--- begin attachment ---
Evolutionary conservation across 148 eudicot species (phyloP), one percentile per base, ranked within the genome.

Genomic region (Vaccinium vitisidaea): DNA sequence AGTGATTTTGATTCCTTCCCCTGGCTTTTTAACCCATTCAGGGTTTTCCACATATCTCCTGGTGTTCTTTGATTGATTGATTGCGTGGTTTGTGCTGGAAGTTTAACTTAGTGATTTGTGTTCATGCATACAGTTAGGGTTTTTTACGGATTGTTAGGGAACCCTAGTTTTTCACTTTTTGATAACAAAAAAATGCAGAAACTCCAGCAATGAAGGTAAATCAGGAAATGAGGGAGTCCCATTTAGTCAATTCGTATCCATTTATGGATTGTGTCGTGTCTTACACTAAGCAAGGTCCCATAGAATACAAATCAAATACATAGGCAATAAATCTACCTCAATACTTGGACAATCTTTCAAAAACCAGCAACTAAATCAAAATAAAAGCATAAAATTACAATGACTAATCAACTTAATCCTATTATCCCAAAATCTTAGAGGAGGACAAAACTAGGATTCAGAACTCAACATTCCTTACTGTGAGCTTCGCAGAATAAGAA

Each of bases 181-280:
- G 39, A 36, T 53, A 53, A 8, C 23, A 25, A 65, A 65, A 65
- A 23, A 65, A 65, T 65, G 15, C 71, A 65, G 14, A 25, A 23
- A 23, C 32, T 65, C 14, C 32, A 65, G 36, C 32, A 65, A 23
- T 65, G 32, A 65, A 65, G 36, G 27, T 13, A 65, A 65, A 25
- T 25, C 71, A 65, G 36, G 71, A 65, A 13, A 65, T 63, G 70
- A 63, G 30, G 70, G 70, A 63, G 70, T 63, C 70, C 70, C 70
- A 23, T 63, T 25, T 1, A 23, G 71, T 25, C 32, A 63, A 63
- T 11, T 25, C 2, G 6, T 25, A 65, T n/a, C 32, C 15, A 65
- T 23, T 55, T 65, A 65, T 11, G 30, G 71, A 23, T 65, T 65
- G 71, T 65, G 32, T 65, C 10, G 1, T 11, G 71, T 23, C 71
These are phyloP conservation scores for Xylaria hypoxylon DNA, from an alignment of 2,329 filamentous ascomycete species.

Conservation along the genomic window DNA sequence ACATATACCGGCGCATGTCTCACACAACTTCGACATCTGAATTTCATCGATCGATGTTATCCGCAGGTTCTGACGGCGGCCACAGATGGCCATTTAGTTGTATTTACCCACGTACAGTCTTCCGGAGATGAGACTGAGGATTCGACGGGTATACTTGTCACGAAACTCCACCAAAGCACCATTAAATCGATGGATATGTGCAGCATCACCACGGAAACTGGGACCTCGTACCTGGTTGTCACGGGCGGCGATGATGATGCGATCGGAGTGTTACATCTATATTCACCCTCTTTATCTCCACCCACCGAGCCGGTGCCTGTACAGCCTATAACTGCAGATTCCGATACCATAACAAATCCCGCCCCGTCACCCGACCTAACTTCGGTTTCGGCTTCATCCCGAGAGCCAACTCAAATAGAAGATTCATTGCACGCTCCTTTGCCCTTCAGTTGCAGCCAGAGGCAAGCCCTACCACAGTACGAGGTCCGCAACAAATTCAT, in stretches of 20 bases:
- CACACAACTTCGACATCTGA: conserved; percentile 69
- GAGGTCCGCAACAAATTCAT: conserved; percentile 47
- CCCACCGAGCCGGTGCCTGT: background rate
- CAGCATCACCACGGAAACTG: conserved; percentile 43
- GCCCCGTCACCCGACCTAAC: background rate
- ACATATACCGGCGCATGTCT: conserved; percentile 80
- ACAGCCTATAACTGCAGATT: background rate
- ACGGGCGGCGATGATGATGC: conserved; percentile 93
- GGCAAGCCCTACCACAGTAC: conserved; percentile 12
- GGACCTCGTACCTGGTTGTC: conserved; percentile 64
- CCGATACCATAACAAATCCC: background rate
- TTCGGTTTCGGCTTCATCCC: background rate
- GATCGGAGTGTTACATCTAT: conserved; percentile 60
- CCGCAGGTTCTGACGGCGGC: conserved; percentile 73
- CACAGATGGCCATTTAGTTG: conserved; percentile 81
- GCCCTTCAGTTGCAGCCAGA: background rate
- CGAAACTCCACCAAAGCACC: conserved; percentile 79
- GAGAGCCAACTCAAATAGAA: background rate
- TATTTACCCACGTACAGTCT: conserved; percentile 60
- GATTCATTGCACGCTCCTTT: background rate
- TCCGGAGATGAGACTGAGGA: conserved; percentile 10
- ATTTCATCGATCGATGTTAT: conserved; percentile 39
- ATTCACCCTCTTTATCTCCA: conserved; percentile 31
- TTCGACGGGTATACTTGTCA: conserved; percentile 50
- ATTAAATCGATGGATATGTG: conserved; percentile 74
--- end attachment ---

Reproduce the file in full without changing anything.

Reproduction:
Evolutionary conservation across 148 eudicot species (phyloP), one percentile per base, ranked within the genome.

Genomic region (Vaccinium vitisidaea): DNA sequence AGTGATTTTGATTCCTTCCCCTGGCTTTTTAACCCATTCAGGGTTTTCCACATATCTCCTGGTGTTCTTTGATTGATTGATTGCGTGGTTTGTGCTGGAAGTTTAACTTAGTGATTTGTGTTCATGCATACAGTTAGGGTTTTTTACGGATTGTTAGGGAACCCTAGTTTTTCACTTTTTGATAACAAAAAAATGCAGAAACTCCAGCAATGAAGGTAAATCAGGAAATGAGGGAGTCCCATTTAGTCAATTCGTATCCATTTATGGATTGTGTCGTGTCTTACACTAAGCAAGGTCCCATAGAATACAAATCAAATACATAGGCAATAAATCTACCTCAATACTTGGACAATCTTTCAAAAACCAGCAACTAAATCAAAATAAAAGCATAAAATTACAATGACTAATCAACTTAATCCTATTATCCCAAAATCTTAGAGGAGGACAAAACTAGGATTCAGAACTCAACATTCCTTACTGTGAGCTTCGCAGAATAAGAA

Each of bases 181-280:
- G 39, A 36, T 53, A 53, A 8, C 23, A 25, A 65, A 65, A 65
- A 23, A 65, A 65, T 65, G 15, C 71, A 65, G 14, A 25, A 23
- A 23, C 32, T 65, C 14, C 32, A 65, G 36, C 32, A 65, A 23
- T 65, G 32, A 65, A 65, G 36, G 27, T 13, A 65, A 65, A 25
- T 25, C 71, A 65, G 36, G 71, A 65, A 13, A 65, T 63, G 70
- A 63, G 30, G 70, G 70, A 63, G 70, T 63, C 70, C 70, C 70
- A 23, T 63, T 25, T 1, A 23, G 71, T 25, C 32, A 63, A 63
- T 11, T 25, C 2, G 6, T 25, A 65, T n/a, C 32, C 15, A 65
- T 23, T 55, T 65, A 65, T 11, G 30, G 71, A 23, T 65, T 65
- G 71, T 65, G 32, T 65, C 10, G 1, T 11, G 71, T 23, C 71
These are phyloP conservation scores for Xylaria hypoxylon DNA, from an alignment of 2,329 filamentous ascomycete species.

Conservation along the genomic window DNA sequence ACATATACCGGCGCATGTCTCACACAACTTCGACATCTGAATTTCATCGATCGATGTTATCCGCAGGTTCTGACGGCGGCCACAGATGGCCATTTAGTTGTATTTACCCACGTACAGTCTTCCGGAGATGAGACTGAGGATTCGACGGGTATACTTGTCACGAAACTCCACCAAAGCACCATTAAATCGATGGATATGTGCAGCATCACCACGGAAACTGGGACCTCGTACCTGGTTGTCACGGGCGGCGATGATGATGCGATCGGAGTGTTACATCTATATTCACCCTCTTTATCTCCACCCACCGAGCCGGTGCCTGTACAGCCTATAACTGCAGATTCCGATACCATAACAAATCCCGCCCCGTCACCCGACCTAACTTCGGTTTCGGCTTCATCCCGAGAGCCAACTCAAATAGAAGATTCATTGCACGCTCCTTTGCCCTTCAGTTGCAGCCAGAGGCAAGCCCTACCACAGTACGAGGTCCGCAACAAATTCAT, in stretches of 20 bases:
- CACACAACTTCGACATCTGA: conserved; percentile 69
- GAGGTCCGCAACAAATTCAT: conserved; percentile 47
- CCCACCGAGCCGGTGCCTGT: background rate
- CAGCATCACCACGGAAACTG: conserved; percentile 43
- GCCCCGTCACCCGACCTAAC: background rate
- ACATATACCGGCGCATGTCT: conserved; percentile 80
- ACAGCCTATAACTGCAGATT: background rate
- ACGGGCGGCGATGATGATGC: conserved; percentile 93
- GGCAAGCCCTACCACAGTAC: conserved; percentile 12
- GGACCTCGTACCTGGTTGTC: conserved; percentile 64
- CCGATACCATAACAAATCCC: background rate
- TTCGGTTTCGGCTTCATCCC: background rate
- GATCGGAGTGTTACATCTAT: conserved; percentile 60
- CCGCAGGTTCTGACGGCGGC: conserved; percentile 73
- CACAGATGGCCATTTAGTTG: conserved; percentile 81
- GCCCTTCAGTTGCAGCCAGA: background rate
- CGAAACTCCACCAAAGCACC: conserved; percentile 79
- GAGAGCCAACTCAAATAGAA: background rate
- TATTTACCCACGTACAGTCT: conserved; percentile 60
- GATTCATTGCACGCTCCTTT: background rate
- TCCGGAGATGAGACTGAGGA: conserved; percentile 10
- ATTTCATCGATCGATGTTAT: conserved; percentile 39
- ATTCACCCTCTTTATCTCCA: conserved; percentile 31
- TTCGACGGGTATACTTGTCA: conserved; percentile 50
- ATTAAATCGATGGATATGTG: conserved; percentile 74